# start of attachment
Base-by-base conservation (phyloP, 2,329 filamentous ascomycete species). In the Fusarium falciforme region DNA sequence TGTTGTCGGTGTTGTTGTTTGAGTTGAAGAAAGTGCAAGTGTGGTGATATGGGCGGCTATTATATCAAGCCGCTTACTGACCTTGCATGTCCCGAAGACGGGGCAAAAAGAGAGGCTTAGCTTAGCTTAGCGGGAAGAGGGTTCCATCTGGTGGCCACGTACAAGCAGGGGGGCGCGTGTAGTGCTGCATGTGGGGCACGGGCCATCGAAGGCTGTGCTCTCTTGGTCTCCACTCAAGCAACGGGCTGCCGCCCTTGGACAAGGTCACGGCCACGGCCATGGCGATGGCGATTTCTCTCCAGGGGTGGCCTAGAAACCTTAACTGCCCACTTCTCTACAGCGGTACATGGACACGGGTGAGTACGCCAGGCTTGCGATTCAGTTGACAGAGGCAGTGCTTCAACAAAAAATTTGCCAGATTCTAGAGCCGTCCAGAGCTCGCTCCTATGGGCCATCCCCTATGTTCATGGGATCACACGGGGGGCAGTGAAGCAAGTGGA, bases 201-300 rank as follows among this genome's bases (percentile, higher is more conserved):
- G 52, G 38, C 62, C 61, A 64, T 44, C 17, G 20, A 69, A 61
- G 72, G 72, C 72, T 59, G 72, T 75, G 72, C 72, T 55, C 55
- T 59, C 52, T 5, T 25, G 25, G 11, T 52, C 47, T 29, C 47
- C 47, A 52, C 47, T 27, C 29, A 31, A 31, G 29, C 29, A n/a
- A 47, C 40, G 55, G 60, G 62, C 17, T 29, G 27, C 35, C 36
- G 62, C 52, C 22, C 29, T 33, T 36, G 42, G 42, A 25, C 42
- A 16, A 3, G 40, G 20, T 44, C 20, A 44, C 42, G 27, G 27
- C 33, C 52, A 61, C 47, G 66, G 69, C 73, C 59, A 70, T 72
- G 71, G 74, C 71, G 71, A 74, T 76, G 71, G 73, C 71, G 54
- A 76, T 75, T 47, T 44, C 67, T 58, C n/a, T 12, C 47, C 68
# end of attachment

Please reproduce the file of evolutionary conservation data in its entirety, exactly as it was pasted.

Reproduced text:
Base-by-base conservation (phyloP, 2,329 filamentous ascomycete species). In the Fusarium falciforme region DNA sequence TGTTGTCGGTGTTGTTGTTTGAGTTGAAGAAAGTGCAAGTGTGGTGATATGGGCGGCTATTATATCAAGCCGCTTACTGACCTTGCATGTCCCGAAGACGGGGCAAAAAGAGAGGCTTAGCTTAGCTTAGCGGGAAGAGGGTTCCATCTGGTGGCCACGTACAAGCAGGGGGGCGCGTGTAGTGCTGCATGTGGGGCACGGGCCATCGAAGGCTGTGCTCTCTTGGTCTCCACTCAAGCAACGGGCTGCCGCCCTTGGACAAGGTCACGGCCACGGCCATGGCGATGGCGATTTCTCTCCAGGGGTGGCCTAGAAACCTTAACTGCCCACTTCTCTACAGCGGTACATGGACACGGGTGAGTACGCCAGGCTTGCGATTCAGTTGACAGAGGCAGTGCTTCAACAAAAAATTTGCCAGATTCTAGAGCCGTCCAGAGCTCGCTCCTATGGGCCATCCCCTATGTTCATGGGATCACACGGGGGGCAGTGAAGCAAGTGGA, bases 201-300 rank as follows among this genome's bases (percentile, higher is more conserved):
- G 52, G 38, C 62, C 61, A 64, T 44, C 17, G 20, A 69, A 61
- G 72, G 72, C 72, T 59, G 72, T 75, G 72, C 72, T 55, C 55
- T 59, C 52, T 5, T 25, G 25, G 11, T 52, C 47, T 29, C 47
- C 47, A 52, C 47, T 27, C 29, A 31, A 31, G 29, C 29, A n/a
- A 47, C 40, G 55, G 60, G 62, C 17, T 29, G 27, C 35, C 36
- G 62, C 52, C 22, C 29, T 33, T 36, G 42, G 42, A 25, C 42
- A 16, A 3, G 40, G 20, T 44, C 20, A 44, C 42, G 27, G 27
- C 33, C 52, A 61, C 47, G 66, G 69, C 73, C 59, A 70, T 72
- G 71, G 74, C 71, G 71, A 74, T 76, G 71, G 73, C 71, G 54
- A 76, T 75, T 47, T 44, C 67, T 58, C n/a, T 12, C 47, C 68